We know the Cleopatra’s sails were dyed with Tyrian purple. We know that Roman emperors dyed their new robes Tyrian purple as a sign of wealth. What we don’t know, exactly, is what this legendary purple looked like. But we do know where it comes from—namely, “snail milk.”
Snails on near-opposite sides of the world have produced the most famous purples in history. Learn how to milk a snail, and why the snail “milk” was one of the most sought-after chemicals in the world for over 3000 years.
Tyrian purple was created by the Phoenicians, whose dyeing process is lost to history. One thing everyone agrees on, though, is that it starts from hypobranchial gland of one of the snails of the family Muricidae, or Murex snails. These snails, found on near-opposite sides of the world, have a mildly poisonous secretion that it uses to ward off enemies and protect its eggs. That secretion is white. When processed the right way, it turns to the spectacular purple of legend.
Unfortunately, we don’t exactly know how to treat it the right way, though. Archaeologists can climb over mountains of shells from the Bolinus brandaris and the Hexaplex trunculus, but they don’t know in what proportion they were used. They can stand over and measure waist-deep dying vats, but they don’t know exactly what went on in them. Some experts think that it was relatively simple process of applying the snail juice to the fabric, which is technically more painting than dyeing.
Others think the process was more complicated, or at least became so over time. Purple pigment was incredibly expensive; snails had to be harvested from the sea, and each yielded only a drop or two of liquid. The Tyrians probably used potash and salts to reduce the dye to a colorless liquid, which the Phoenicians dipped fabric into. When the fabric was exposed to the air, the dye was reoxidized, which turned the pigment purple. (No matter what, everyone agrees that the dying process was smelly as hell. Dyeing facilities were always on the very edges of town, and contemporary sources agree that textile workers were smelly.)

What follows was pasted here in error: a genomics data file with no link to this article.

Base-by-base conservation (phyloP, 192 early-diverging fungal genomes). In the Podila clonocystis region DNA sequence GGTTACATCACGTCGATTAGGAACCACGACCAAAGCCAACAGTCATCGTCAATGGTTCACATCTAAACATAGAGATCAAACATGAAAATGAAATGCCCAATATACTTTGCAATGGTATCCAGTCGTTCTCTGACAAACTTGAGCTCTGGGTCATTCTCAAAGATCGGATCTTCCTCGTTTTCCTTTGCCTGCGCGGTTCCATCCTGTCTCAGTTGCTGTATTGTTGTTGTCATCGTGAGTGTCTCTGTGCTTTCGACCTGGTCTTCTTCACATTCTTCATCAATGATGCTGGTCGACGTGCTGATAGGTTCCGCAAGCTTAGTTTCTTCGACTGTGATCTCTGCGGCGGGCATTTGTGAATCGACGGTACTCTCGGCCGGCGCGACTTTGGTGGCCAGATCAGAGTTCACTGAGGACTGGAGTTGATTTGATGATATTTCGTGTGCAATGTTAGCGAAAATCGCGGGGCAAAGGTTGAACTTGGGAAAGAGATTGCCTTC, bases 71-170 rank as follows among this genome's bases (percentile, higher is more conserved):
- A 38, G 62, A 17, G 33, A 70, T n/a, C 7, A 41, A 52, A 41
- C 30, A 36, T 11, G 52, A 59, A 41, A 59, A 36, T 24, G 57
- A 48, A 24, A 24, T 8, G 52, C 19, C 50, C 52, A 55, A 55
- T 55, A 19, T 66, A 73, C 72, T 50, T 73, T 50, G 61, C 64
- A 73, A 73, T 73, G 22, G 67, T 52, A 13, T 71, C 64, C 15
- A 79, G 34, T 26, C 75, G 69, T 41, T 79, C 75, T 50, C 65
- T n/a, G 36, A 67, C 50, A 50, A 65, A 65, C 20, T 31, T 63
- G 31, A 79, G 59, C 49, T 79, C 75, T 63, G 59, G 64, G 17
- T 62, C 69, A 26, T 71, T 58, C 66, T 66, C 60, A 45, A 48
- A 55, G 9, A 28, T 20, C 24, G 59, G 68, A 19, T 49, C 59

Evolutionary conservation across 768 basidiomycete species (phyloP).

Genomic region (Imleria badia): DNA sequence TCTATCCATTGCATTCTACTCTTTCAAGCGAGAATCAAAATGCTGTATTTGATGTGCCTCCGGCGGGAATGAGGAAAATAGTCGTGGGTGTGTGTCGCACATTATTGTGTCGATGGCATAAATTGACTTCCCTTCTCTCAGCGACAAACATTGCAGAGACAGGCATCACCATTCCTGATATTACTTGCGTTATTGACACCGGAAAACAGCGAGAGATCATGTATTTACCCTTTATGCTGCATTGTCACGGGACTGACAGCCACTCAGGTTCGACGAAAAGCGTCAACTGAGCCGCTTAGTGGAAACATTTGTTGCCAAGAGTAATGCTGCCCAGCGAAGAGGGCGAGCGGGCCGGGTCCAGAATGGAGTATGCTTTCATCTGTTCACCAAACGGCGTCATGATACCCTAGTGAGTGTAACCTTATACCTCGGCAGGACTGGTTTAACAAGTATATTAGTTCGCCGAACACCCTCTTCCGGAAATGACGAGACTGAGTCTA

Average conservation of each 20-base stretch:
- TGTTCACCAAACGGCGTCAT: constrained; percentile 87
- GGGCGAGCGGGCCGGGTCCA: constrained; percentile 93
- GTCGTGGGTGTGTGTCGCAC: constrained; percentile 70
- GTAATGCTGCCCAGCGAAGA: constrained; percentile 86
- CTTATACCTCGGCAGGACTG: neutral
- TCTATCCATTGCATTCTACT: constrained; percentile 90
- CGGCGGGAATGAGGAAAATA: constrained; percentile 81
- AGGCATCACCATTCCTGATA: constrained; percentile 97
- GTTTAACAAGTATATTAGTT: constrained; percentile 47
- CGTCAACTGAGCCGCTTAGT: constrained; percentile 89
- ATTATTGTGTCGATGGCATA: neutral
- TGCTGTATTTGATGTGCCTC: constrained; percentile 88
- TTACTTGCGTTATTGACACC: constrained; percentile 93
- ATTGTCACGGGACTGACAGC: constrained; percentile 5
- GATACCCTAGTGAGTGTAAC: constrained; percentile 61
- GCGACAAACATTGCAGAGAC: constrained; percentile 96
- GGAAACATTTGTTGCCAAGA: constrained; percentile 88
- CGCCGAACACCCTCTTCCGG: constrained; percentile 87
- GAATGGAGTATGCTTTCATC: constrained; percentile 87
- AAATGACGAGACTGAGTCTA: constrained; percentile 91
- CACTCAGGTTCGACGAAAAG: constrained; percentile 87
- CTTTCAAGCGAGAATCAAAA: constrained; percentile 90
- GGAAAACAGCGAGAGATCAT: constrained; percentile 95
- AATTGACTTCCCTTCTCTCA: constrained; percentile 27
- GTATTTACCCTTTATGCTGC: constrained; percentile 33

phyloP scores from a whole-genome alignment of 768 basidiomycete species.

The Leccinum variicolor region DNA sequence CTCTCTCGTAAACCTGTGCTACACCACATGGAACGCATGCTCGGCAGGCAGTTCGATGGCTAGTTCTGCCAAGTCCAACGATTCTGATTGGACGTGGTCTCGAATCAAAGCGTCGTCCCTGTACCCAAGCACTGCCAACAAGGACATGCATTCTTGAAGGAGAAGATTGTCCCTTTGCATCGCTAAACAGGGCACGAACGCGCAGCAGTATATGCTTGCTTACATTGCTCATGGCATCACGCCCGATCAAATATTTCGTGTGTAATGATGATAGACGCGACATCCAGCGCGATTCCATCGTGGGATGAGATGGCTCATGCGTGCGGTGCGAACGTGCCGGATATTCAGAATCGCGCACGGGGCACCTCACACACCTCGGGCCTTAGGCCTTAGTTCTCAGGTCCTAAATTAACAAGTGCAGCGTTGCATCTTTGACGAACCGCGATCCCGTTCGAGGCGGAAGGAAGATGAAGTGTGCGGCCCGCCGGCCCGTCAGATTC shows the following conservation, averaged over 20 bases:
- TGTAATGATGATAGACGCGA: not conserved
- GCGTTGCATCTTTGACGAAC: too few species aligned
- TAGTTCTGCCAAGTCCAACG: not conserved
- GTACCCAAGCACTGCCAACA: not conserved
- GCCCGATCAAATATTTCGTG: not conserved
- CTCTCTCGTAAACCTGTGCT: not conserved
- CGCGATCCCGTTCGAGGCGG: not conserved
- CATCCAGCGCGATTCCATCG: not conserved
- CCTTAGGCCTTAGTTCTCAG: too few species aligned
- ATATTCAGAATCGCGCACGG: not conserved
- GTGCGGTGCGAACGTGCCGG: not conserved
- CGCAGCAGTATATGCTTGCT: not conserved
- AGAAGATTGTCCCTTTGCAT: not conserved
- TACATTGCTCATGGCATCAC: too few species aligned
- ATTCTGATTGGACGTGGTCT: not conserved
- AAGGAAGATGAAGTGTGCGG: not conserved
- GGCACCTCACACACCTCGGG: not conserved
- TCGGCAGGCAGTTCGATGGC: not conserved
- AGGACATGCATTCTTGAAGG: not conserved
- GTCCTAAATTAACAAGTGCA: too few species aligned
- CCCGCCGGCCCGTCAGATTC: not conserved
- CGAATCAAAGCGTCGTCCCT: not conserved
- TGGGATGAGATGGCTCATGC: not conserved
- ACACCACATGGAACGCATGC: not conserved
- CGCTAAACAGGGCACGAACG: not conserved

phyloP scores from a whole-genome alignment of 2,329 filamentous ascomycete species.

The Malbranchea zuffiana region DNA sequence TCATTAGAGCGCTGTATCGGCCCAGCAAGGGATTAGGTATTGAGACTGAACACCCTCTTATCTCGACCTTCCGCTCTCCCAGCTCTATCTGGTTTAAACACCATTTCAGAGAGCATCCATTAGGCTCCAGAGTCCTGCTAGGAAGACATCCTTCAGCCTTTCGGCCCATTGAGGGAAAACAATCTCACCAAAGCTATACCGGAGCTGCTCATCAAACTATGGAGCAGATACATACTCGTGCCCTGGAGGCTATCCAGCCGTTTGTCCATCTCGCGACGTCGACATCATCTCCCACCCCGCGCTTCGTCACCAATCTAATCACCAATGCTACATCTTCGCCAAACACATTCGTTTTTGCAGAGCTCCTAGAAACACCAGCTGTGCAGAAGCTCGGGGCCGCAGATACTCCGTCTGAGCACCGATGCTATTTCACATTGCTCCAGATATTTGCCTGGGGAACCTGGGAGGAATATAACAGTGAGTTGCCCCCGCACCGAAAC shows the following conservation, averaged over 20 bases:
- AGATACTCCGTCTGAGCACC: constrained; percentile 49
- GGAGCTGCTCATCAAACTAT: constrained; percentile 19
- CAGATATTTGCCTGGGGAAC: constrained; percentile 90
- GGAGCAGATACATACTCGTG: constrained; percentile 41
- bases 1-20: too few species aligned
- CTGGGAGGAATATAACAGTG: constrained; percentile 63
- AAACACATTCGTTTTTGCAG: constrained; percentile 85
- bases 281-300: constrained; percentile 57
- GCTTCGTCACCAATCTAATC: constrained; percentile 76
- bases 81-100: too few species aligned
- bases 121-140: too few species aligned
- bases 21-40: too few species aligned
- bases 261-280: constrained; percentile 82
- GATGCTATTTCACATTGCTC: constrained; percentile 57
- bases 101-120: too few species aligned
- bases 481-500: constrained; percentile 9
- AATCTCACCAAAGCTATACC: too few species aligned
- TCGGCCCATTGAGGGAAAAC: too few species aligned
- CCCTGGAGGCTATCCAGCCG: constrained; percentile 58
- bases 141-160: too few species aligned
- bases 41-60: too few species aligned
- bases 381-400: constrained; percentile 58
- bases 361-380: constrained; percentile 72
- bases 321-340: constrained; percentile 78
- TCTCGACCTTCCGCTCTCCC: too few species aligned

But the Tyrians weren’t the only civilization to make glorious purple garments. As early as the 1500s, Spanish travelers in the New World marveled at the deep purple garments worn by the Mixtec. The color itself was impressive, and the fact that the garments seemed to get more vivid when washed or exposed to light and air was more so. Across the globe, another civilization had figured out how to make this extraordinary purple.
But it wasn’t technically Tyrian purple. The Mixtec used a different kind of Muricidae, named Plicopurpura pansa. This snail lives along the coast from Costa Rica up to Mexico; it’s a dark, unassuming little thing, but it does make a beautiful dye. Some of the early explorers complained of a slight fishy smell, but unlike Tyrian there was no unrelenting wall of stink anywhere nearby. This may be because, unlike the Phoenicians, the Mixtecs didn’t extract the dye from killing the snail. They milked it.
The snail uses the raw material of the dye to defend itself, so it excretes the white “milk” whenever it gets alarmed. People through history described lots of ways to milk a snail. Early travelers mentioned dyers squeezing the snail’s shell. Others talk about poking it with a stick, or tickling it with a knife. One woman, visiting in the early 2000s, reported that modern dyers do nothing more than gently blow on the snails. Then, like the Tyrians, they rub the textile against the snail and watch the dye turn yellow, then neon green, and then darken in the sun to a deep purple.
There is still a dying trade going on in coastal Mexico. It has a rocky history. In the mid-1980s, a foreign firm got the rights to use the snails to dye clothing. Like the Phoenicians they killed the snails instead of milking them, and P. pansa numbers dropped precipitously in just five years, until local environmentalists got the contract revoked. Today, the dyeing industry is extremely modest. There are cheaper and easier ways to make purple. But you can still buy, if you know where to look, the closest possible thing to the legendary Tyrian purple made from Muricidae.
Top Image: Daniel Baise.